INSURANCE: Important Considerations Before You Change Your Medical Aid Cover
Recent Western Cape Business News
BEFORE making any change to your healthcare cover, it is crucial to thoroughly investigate and compare your options and benefits to ensure that you are not financially compromised by any change.
According to Gavin Griffin, of Aon Employee Benefits the key is to thoroughly review the benefit richness of a medical scheme option. “Typically, medical schemes can be complex and it can be difficult to understand how to compare benefit options which vary so widely; making like-for-like comparisons tricky at best. It’s a task best undertaken with the guidance and advice of a professional broker who can do a thorough needs analysis; review your claims history and map this back to your budget. Based on this information, your healthcare broker can advise on the best plan to ensure that your healthcare needs are comprehensively covered and that any change won’t leave you compromised or facing hefty out of pocket expenses that you cannot afford,” explains Gavin.
“In reviewing your medical scheme cover, where costs and benefits on a medical scheme are of concern, you could consider moving to a lower benefit option within the same medical scheme. By doing so, you can avoid waiting periods that are typically associated with a complete change in medical scheme provider,” explains Gavin.
“You furthermore, have the opportunity to either, buy-up within the medical scheme to acquire better benefits if your claims history demands it, or to buy-down with the purpose of securing lower monthly contributions. Most medical schemes only allow a buy-up at the beginning of a benefit period – which means changes will need to be made in December to be effective in January, but would allow a buy-down at any time of the year. Some schemes would allow a change during the year as a result of a ‘life changing event’, such as an addition to the family,” Gavin adds.
When comparing healthcare and benefit options
Never change to another medical scheme or benefit option simply because the contribution is lower than your current option. You need to compare the actual benefits, exclusions, value adds and service delivery, along with your specific healthcare needs, such as any chronic conditions and the medication you require. Weigh up the cost of different types of cover against the benefits provided – for example a more basic medical scheme might only cover health care costs related to hospitalisation and Oncology only, while day-to-day costs of General Practitioner visits, Optometry and Dentistry for instance would be for your own cost.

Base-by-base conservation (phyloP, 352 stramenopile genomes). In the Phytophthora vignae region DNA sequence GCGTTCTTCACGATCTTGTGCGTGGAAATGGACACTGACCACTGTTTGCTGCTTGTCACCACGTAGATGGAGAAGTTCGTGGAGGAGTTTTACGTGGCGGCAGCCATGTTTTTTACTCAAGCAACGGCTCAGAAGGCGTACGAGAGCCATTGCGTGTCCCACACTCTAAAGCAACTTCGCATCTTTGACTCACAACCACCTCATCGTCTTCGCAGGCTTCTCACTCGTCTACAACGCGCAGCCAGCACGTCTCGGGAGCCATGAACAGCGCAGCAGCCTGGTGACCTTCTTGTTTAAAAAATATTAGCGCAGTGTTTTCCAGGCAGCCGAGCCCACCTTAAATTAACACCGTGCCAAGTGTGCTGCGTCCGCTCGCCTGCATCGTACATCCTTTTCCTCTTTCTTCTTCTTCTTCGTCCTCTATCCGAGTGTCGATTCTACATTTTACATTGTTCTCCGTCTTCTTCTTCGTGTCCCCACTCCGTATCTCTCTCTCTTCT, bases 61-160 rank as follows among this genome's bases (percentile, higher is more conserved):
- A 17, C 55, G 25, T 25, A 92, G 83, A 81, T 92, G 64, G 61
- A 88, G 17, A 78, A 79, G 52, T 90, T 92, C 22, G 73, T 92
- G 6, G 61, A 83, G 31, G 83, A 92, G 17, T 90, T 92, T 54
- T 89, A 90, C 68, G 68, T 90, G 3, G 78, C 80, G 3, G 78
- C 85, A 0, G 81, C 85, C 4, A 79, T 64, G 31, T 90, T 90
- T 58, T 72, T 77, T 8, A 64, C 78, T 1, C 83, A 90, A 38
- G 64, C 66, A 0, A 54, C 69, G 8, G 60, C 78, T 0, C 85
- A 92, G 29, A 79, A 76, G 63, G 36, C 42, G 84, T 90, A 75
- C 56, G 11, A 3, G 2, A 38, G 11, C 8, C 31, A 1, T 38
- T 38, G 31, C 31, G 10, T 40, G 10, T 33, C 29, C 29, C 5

Comprehensive cover may include dental and eye care, physio and even ‘natural’ or homeopathic therapies subject to certain limits.
100% cover means you’re fully covered right? This is not the case. Specialists and in-hospital charges can be up to 400% of the benefits offered by medical scheme. So if your medical scheme only pays out at 100% of tariff, you will be liable for the shortfall or remaining 300% out of your pocket. This can amount to thousands of Rands and leave you in a serious financial predicament.
Gap cover policies for medical scheme shortfalls are proving to be invaluable safety nets by covering certain in-hospital and Specialist shortfalls that may occur, at a relatively inexpensive monthly family premium.
Many consumers are opting for more affordable hospital cover plans only, and then topping up cover with this gap insurance to address any shortfalls that may arise. They then also take on the risk of having to fund any day-to-day expenses for General Practitioner visits, Dentistry, Optometry and so on from their own pocket. An analysis of your claims history and state of your health and your dependants will be important in assessing whether such an option will work for you.
Out of hospital or day-to-day limits vary dramatically between medical schemes and benefit options. If your medical savings limits are low, but you have regular visits to the doctor for certain conditions, you could find that two or three consultations with a Specialist will quickly deplete your funds, leaving you to fund any further costs from your pocket, or at least until your self-payment gap, if applicable, has been reached, which could be a few thousand Rand.
Certain medical schemes limit hospital pay-outs to a certain amount per family per year. If more than one family member requires hospitalisation in the same year, you could face considerable financial stress.
Exclusions and waiting periods may apply – joining a new medical scheme, certain waiting periods or exclusions may be applied – these could be from a three months general waiting period up to 12 months condition specific waiting period for certain conditions.
Designated provider network – many benefit options require that you make use of practitioners and Hospitals designated by the medical scheme as they provide medical services at a fixed rate negotiated with the medical scheme. If you make use of a specialist or provider not on the list, for whatever reason, you could face significant co-payments, or in some instances, forfeiture of any cover.
Only after considering your claims history; state of health; and level of cover required by you and your dependants; as well as what level of self-funding you are able, or willing to bear; can you make an informed choice. It’s a role best undertaken with the guidance and advice of a professional healthcare broker who can do a thorough needs analysis and then investigate the benefits options provided by a reputable medical scheme to meet your needs and budget,” concludes Gavin.
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